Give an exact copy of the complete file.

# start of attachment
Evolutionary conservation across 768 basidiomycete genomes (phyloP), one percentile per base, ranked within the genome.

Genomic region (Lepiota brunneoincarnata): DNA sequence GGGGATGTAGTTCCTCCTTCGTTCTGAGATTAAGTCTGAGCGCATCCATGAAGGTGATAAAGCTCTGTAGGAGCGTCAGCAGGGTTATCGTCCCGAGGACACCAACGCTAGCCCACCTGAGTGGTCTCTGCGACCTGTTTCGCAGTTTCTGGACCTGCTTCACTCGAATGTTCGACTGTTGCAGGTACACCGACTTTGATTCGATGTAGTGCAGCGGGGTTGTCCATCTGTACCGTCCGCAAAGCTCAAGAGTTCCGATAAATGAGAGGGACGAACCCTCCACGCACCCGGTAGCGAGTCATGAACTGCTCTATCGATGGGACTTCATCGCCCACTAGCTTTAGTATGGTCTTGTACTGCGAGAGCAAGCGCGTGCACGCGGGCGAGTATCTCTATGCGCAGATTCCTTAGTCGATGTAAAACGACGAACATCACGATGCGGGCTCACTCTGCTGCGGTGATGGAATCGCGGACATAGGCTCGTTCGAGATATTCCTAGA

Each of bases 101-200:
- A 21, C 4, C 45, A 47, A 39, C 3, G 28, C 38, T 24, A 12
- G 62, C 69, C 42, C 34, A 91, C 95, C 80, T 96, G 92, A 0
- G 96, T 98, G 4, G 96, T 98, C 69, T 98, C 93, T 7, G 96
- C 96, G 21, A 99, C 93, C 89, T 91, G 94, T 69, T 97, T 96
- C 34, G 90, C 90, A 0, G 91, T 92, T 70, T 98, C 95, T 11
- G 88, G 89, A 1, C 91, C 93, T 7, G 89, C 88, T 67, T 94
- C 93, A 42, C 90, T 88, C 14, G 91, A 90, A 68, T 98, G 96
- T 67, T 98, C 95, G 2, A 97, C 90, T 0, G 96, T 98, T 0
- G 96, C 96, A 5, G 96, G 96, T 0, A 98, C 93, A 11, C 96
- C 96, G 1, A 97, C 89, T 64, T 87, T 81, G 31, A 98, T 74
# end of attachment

Evolutionary conservation across 768 basidiomycete genomes (phyloP), one percentile per base, ranked within the genome.

Genomic region (Lepiota brunneoincarnata): DNA sequence GGGGATGTAGTTCCTCCTTCGTTCTGAGATTAAGTCTGAGCGCATCCATGAAGGTGATAAAGCTCTGTAGGAGCGTCAGCAGGGTTATCGTCCCGAGGACACCAACGCTAGCCCACCTGAGTGGTCTCTGCGACCTGTTTCGCAGTTTCTGGACCTGCTTCACTCGAATGTTCGACTGTTGCAGGTACACCGACTTTGATTCGATGTAGTGCAGCGGGGTTGTCCATCTGTACCGTCCGCAAAGCTCAAGAGTTCCGATAAATGAGAGGGACGAACCCTCCACGCACCCGGTAGCGAGTCATGAACTGCTCTATCGATGGGACTTCATCGCCCACTAGCTTTAGTATGGTCTTGTACTGCGAGAGCAAGCGCGTGCACGCGGGCGAGTATCTCTATGCGCAGATTCCTTAGTCGATGTAAAACGACGAACATCACGATGCGGGCTCACTCTGCTGCGGTGATGGAATCGCGGACATAGGCTCGTTCGAGATATTCCTAGA

Each of bases 101-200:
- A 21, C 4, C 45, A 47, A 39, C 3, G 28, C 38, T 24, A 12
- G 62, C 69, C 42, C 34, A 91, C 95, C 80, T 96, G 92, A 0
- G 96, T 98, G 4, G 96, T 98, C 69, T 98, C 93, T 7, G 96
- C 96, G 21, A 99, C 93, C 89, T 91, G 94, T 69, T 97, T 96
- C 34, G 90, C 90, A 0, G 91, T 92, T 70, T 98, C 95, T 11
- G 88, G 89, A 1, C 91, C 93, T 7, G 89, C 88, T 67, T 94
- C 93, A 42, C 90, T 88, C 14, G 91, A 90, A 68, T 98, G 96
- T 67, T 98, C 95, G 2, A 97, C 90, T 0, G 96, T 98, T 0
- G 96, C 96, A 5, G 96, G 96, T 0, A 98, C 93, A 11, C 96
- C 96, G 1, A 97, C 89, T 64, T 87, T 81, G 31, A 98, T 74